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michaeljacksonphoto.jpgWhen exactly the media reached the tipping point in its gluttonous, ravenous coverage of Michael Jackson’s death, I don’t know. The information, rumor and innuendo have been coming at me from my TV, my laptop, and my radio at a blistering pace. And though I certainly agree Jackson has left a pop culture legacy and I absolutely feel enormous empathy for Jackson’s entire family, especially his children, I don’t actually grieve the loss of Michael Jackson. It took watching snippets of the Jackson memorial service yesterday for me to gain some perspective and finally understand why.
Thomas Lynch, a brilliant poet, writer, and funeral director, once wrote an excellent essay for the New York Times entitled “Grief, Real and Imagined” in which he shares his thoughts on the death of celebrities in our media saturated culture– specifically the death of pro golfer Payne Stewart in a plane crash. But his insightful words are applicable to many a celebrity death–Princess Diana, John Kennedy, Jr., Natasha Richardson, and Heath Ledger to name a few. Lynch’s thesis, if you will, is that while a sudden loss of someone in the public eye is indeed sad and even newsworthy, we as the general public do not, and in fact, cannot, truly grieve for them. Instead, we as fans, enemies, or something in between, create something he refers to as the therapy of spectacle, something he doesn’t believe is very therapeutic at all.


I was reminded of Lynch’s words first when I listened to Jackson’s brother Marlon tell a funny story about Michael trying to disguise himself and Marlon still picking him out of a crowd at a music store, telling Michael “You’re my brother, I can spot you anywhere.” In sharing that story, I saw Marlon’s grief because grief can only come, as Lynch espouses, from intimate knowledge and real investment in someone’s life. I felt that way again as I listened to Brooke Shields share childhood memories of Jackson and, of course, I felt that way when I heard daughter Paris tell the world how much she loved her father. As Lynch says, “We only grieve our losses when we play for keeps– real love, real hate, real attachments broken.”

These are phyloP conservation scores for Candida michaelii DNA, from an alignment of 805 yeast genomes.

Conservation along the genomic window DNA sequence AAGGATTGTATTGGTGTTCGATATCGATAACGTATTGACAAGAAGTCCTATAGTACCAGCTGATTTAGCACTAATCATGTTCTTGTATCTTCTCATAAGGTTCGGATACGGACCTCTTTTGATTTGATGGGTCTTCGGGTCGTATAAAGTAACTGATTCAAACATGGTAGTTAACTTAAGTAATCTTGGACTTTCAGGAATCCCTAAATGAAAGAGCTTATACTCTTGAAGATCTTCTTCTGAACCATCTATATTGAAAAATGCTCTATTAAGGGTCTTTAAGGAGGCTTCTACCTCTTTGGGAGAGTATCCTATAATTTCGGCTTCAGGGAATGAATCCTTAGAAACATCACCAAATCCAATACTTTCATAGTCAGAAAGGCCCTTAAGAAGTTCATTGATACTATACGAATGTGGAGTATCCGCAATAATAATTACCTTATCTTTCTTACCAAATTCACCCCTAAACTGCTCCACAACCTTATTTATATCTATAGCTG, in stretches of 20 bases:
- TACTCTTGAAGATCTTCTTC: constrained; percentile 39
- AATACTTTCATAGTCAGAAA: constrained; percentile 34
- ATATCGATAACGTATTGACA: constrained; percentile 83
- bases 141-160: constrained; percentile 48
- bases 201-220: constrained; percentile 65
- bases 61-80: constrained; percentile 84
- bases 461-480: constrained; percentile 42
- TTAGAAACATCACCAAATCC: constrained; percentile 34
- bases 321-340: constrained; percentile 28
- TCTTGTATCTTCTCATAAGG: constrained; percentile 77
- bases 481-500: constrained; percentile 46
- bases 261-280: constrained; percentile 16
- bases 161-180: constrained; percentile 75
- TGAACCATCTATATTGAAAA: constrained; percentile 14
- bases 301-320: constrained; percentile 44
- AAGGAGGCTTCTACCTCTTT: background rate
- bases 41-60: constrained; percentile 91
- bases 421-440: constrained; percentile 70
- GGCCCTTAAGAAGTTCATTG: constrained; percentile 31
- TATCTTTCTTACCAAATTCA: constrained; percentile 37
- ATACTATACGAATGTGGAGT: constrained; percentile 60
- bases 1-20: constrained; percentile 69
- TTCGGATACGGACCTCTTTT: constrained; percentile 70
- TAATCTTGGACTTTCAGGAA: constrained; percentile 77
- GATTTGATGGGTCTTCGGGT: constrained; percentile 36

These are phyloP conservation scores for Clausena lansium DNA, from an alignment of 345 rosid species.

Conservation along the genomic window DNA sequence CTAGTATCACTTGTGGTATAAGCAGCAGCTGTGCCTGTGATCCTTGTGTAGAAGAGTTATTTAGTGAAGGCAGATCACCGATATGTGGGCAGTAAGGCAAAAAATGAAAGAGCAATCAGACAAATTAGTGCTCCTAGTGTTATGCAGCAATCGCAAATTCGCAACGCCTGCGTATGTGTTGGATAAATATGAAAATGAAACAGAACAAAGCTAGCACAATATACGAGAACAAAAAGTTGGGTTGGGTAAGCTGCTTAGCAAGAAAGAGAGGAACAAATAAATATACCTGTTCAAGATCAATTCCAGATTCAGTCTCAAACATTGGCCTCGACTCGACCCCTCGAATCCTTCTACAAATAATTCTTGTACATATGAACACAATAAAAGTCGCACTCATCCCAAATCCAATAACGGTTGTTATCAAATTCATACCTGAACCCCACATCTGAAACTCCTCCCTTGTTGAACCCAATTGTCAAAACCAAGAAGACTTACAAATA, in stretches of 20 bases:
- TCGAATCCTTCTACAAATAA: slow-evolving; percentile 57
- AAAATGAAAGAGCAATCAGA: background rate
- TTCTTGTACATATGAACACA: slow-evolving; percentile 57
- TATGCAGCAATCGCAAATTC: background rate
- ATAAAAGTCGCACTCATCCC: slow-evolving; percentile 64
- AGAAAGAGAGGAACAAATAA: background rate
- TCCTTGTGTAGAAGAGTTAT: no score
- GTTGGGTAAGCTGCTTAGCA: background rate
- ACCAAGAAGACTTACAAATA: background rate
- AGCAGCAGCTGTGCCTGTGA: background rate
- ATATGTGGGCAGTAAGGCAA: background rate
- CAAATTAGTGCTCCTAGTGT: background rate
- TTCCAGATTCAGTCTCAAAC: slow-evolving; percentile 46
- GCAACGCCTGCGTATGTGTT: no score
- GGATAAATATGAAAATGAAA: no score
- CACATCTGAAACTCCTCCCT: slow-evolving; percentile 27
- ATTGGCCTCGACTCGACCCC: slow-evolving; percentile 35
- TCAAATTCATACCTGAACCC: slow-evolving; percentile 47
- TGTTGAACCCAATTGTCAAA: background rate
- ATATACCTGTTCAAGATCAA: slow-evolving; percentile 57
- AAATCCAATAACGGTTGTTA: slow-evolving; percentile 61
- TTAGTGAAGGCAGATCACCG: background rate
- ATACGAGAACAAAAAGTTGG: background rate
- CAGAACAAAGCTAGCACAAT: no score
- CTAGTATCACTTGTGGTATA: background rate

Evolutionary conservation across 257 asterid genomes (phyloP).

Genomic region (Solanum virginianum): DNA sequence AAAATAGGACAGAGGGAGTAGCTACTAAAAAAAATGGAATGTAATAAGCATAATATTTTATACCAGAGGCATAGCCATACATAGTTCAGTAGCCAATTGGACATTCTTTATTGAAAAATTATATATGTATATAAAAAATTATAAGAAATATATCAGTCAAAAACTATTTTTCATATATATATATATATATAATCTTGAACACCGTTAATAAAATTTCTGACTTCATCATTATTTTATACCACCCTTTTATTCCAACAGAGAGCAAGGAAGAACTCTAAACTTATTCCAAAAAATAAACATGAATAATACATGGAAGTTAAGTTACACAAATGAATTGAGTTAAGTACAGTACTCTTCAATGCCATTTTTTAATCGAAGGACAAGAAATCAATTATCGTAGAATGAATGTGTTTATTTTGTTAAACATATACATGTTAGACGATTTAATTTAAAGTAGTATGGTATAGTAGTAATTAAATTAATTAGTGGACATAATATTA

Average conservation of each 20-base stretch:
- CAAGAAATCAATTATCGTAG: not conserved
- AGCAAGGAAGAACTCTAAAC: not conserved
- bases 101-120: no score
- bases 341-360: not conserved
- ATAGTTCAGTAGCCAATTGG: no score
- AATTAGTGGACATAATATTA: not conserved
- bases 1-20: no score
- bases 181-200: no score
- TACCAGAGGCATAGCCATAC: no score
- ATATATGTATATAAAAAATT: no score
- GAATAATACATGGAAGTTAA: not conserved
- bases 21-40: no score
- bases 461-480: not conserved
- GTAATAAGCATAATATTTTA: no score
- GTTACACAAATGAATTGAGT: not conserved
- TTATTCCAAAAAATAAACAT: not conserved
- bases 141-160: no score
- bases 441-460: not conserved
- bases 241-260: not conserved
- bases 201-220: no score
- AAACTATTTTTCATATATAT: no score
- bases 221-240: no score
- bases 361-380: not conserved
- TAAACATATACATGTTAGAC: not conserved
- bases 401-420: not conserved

On the other hand, when I listened to people screaming from the audience, when I watched the montages on the screen, when I see the words on stage saying Michael Jackson would live forever, I realized that is the therapy of spectacle, not grief. Therapy of spectacle according to Lynch is “user-friendly catharsis” and he believes “constant coverage and analysis of funerals often obscures their deeper meanings.” Watching the dazzling music numbers– not to mention the crowds huddled outside of the Staples Center via live streaming on my laptop–I have to say I agree with Lynch. We as a culture are becoming too comfortable with virtual experience versus authentic ones and there is a danger in that.
Still I believe the Jackson family was in all sincerity doing the best it could to try to honor Michael yesterday by offering some kind of forum for those who had followed Jackson’s career. I don’t know exactly what the better answer would have been, as they would have been hounded if they had not had the memorial. My only hope now is that the media–and fans–will back off and respectfully give the family a whole lot of space.
Related Features:

Michael Jackson at LocateTV.com

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